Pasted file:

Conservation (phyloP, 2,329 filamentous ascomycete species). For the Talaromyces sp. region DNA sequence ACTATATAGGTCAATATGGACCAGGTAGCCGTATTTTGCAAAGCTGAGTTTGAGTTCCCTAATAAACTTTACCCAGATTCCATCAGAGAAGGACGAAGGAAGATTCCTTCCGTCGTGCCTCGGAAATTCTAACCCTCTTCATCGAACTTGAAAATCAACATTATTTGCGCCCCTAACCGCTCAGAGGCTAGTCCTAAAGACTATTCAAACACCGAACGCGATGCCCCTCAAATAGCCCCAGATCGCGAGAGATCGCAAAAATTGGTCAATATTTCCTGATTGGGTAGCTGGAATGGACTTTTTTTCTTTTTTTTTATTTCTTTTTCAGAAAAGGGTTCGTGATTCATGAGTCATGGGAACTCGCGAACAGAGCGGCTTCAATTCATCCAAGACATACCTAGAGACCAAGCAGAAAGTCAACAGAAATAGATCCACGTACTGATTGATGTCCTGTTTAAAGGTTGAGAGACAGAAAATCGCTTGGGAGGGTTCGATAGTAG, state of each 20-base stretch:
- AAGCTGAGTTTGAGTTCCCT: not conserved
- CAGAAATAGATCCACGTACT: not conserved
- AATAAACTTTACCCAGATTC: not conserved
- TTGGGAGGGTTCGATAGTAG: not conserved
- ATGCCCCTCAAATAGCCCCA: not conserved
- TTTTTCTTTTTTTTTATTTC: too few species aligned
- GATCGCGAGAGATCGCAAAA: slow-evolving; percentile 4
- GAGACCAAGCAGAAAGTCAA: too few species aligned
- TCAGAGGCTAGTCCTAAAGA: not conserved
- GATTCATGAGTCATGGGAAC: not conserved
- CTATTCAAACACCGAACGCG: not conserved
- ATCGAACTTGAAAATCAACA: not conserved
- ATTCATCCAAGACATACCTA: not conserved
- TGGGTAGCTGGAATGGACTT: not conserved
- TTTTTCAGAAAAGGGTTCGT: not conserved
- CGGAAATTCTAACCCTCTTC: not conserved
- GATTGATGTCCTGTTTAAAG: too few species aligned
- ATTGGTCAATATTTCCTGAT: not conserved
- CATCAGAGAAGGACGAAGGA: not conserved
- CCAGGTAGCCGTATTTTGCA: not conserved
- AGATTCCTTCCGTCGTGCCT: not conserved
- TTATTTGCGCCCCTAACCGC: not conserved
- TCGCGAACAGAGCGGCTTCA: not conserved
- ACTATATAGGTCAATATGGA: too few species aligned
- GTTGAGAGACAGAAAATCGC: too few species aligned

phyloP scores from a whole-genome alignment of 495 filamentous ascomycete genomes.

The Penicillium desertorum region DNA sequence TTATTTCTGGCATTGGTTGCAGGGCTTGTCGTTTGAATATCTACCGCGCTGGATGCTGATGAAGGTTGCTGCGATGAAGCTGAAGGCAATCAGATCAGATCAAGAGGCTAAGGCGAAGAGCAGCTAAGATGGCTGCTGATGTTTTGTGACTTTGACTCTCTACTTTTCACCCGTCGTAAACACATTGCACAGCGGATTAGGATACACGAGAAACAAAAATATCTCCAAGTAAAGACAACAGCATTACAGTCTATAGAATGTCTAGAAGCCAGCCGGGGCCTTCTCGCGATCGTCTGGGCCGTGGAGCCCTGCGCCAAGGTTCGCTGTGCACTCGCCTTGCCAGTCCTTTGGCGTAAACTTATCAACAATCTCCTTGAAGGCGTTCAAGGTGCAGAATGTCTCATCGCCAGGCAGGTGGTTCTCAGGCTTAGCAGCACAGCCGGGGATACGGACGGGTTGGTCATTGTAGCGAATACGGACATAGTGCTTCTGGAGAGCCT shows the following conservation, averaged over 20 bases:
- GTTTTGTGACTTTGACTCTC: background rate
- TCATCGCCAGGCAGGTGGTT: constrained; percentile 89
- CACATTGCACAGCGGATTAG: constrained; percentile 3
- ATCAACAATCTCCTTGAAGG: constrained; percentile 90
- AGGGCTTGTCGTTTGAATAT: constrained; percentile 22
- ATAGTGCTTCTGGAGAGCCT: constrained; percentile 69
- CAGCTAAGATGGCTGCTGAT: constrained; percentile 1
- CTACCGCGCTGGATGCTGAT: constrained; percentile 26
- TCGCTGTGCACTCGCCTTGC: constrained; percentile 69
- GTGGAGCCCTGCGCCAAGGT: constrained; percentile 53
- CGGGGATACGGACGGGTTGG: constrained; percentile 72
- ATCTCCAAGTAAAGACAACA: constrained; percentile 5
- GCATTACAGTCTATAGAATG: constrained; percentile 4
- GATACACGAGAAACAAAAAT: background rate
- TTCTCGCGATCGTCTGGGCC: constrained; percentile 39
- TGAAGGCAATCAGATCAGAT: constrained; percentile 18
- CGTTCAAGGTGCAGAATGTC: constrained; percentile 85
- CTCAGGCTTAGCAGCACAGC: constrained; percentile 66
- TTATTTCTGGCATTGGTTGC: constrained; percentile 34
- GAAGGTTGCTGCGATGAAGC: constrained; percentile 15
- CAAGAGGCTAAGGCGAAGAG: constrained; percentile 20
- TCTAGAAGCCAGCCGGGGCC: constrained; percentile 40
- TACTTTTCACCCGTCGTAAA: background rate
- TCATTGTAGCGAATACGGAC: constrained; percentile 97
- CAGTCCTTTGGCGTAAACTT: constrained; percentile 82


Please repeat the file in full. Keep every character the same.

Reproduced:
Conservation (phyloP, 2,329 filamentous ascomycete species). For the Talaromyces sp. region DNA sequence ACTATATAGGTCAATATGGACCAGGTAGCCGTATTTTGCAAAGCTGAGTTTGAGTTCCCTAATAAACTTTACCCAGATTCCATCAGAGAAGGACGAAGGAAGATTCCTTCCGTCGTGCCTCGGAAATTCTAACCCTCTTCATCGAACTTGAAAATCAACATTATTTGCGCCCCTAACCGCTCAGAGGCTAGTCCTAAAGACTATTCAAACACCGAACGCGATGCCCCTCAAATAGCCCCAGATCGCGAGAGATCGCAAAAATTGGTCAATATTTCCTGATTGGGTAGCTGGAATGGACTTTTTTTCTTTTTTTTTATTTCTTTTTCAGAAAAGGGTTCGTGATTCATGAGTCATGGGAACTCGCGAACAGAGCGGCTTCAATTCATCCAAGACATACCTAGAGACCAAGCAGAAAGTCAACAGAAATAGATCCACGTACTGATTGATGTCCTGTTTAAAGGTTGAGAGACAGAAAATCGCTTGGGAGGGTTCGATAGTAG, state of each 20-base stretch:
- AAGCTGAGTTTGAGTTCCCT: not conserved
- CAGAAATAGATCCACGTACT: not conserved
- AATAAACTTTACCCAGATTC: not conserved
- TTGGGAGGGTTCGATAGTAG: not conserved
- ATGCCCCTCAAATAGCCCCA: not conserved
- TTTTTCTTTTTTTTTATTTC: too few species aligned
- GATCGCGAGAGATCGCAAAA: slow-evolving; percentile 4
- GAGACCAAGCAGAAAGTCAA: too few species aligned
- TCAGAGGCTAGTCCTAAAGA: not conserved
- GATTCATGAGTCATGGGAAC: not conserved
- CTATTCAAACACCGAACGCG: not conserved
- ATCGAACTTGAAAATCAACA: not conserved
- ATTCATCCAAGACATACCTA: not conserved
- TGGGTAGCTGGAATGGACTT: not conserved
- TTTTTCAGAAAAGGGTTCGT: not conserved
- CGGAAATTCTAACCCTCTTC: not conserved
- GATTGATGTCCTGTTTAAAG: too few species aligned
- ATTGGTCAATATTTCCTGAT: not conserved
- CATCAGAGAAGGACGAAGGA: not conserved
- CCAGGTAGCCGTATTTTGCA: not conserved
- AGATTCCTTCCGTCGTGCCT: not conserved
- TTATTTGCGCCCCTAACCGC: not conserved
- TCGCGAACAGAGCGGCTTCA: not conserved
- ACTATATAGGTCAATATGGA: too few species aligned
- GTTGAGAGACAGAAAATCGC: too few species aligned

phyloP scores from a whole-genome alignment of 495 filamentous ascomycete genomes.

The Penicillium desertorum region DNA sequence TTATTTCTGGCATTGGTTGCAGGGCTTGTCGTTTGAATATCTACCGCGCTGGATGCTGATGAAGGTTGCTGCGATGAAGCTGAAGGCAATCAGATCAGATCAAGAGGCTAAGGCGAAGAGCAGCTAAGATGGCTGCTGATGTTTTGTGACTTTGACTCTCTACTTTTCACCCGTCGTAAACACATTGCACAGCGGATTAGGATACACGAGAAACAAAAATATCTCCAAGTAAAGACAACAGCATTACAGTCTATAGAATGTCTAGAAGCCAGCCGGGGCCTTCTCGCGATCGTCTGGGCCGTGGAGCCCTGCGCCAAGGTTCGCTGTGCACTCGCCTTGCCAGTCCTTTGGCGTAAACTTATCAACAATCTCCTTGAAGGCGTTCAAGGTGCAGAATGTCTCATCGCCAGGCAGGTGGTTCTCAGGCTTAGCAGCACAGCCGGGGATACGGACGGGTTGGTCATTGTAGCGAATACGGACATAGTGCTTCTGGAGAGCCT shows the following conservation, averaged over 20 bases:
- GTTTTGTGACTTTGACTCTC: background rate
- TCATCGCCAGGCAGGTGGTT: constrained; percentile 89
- CACATTGCACAGCGGATTAG: constrained; percentile 3
- ATCAACAATCTCCTTGAAGG: constrained; percentile 90
- AGGGCTTGTCGTTTGAATAT: constrained; percentile 22
- ATAGTGCTTCTGGAGAGCCT: constrained; percentile 69
- CAGCTAAGATGGCTGCTGAT: constrained; percentile 1
- CTACCGCGCTGGATGCTGAT: constrained; percentile 26
- TCGCTGTGCACTCGCCTTGC: constrained; percentile 69
- GTGGAGCCCTGCGCCAAGGT: constrained; percentile 53
- CGGGGATACGGACGGGTTGG: constrained; percentile 72
- ATCTCCAAGTAAAGACAACA: constrained; percentile 5
- GCATTACAGTCTATAGAATG: constrained; percentile 4
- GATACACGAGAAACAAAAAT: background rate
- TTCTCGCGATCGTCTGGGCC: constrained; percentile 39
- TGAAGGCAATCAGATCAGAT: constrained; percentile 18
- CGTTCAAGGTGCAGAATGTC: constrained; percentile 85
- CTCAGGCTTAGCAGCACAGC: constrained; percentile 66
- TTATTTCTGGCATTGGTTGC: constrained; percentile 34
- GAAGGTTGCTGCGATGAAGC: constrained; percentile 15
- CAAGAGGCTAAGGCGAAGAG: constrained; percentile 20
- TCTAGAAGCCAGCCGGGGCC: constrained; percentile 40
- TACTTTTCACCCGTCGTAAA: background rate
- TCATTGTAGCGAATACGGAC: constrained; percentile 97
- CAGTCCTTTGGCGTAAACTT: constrained; percentile 82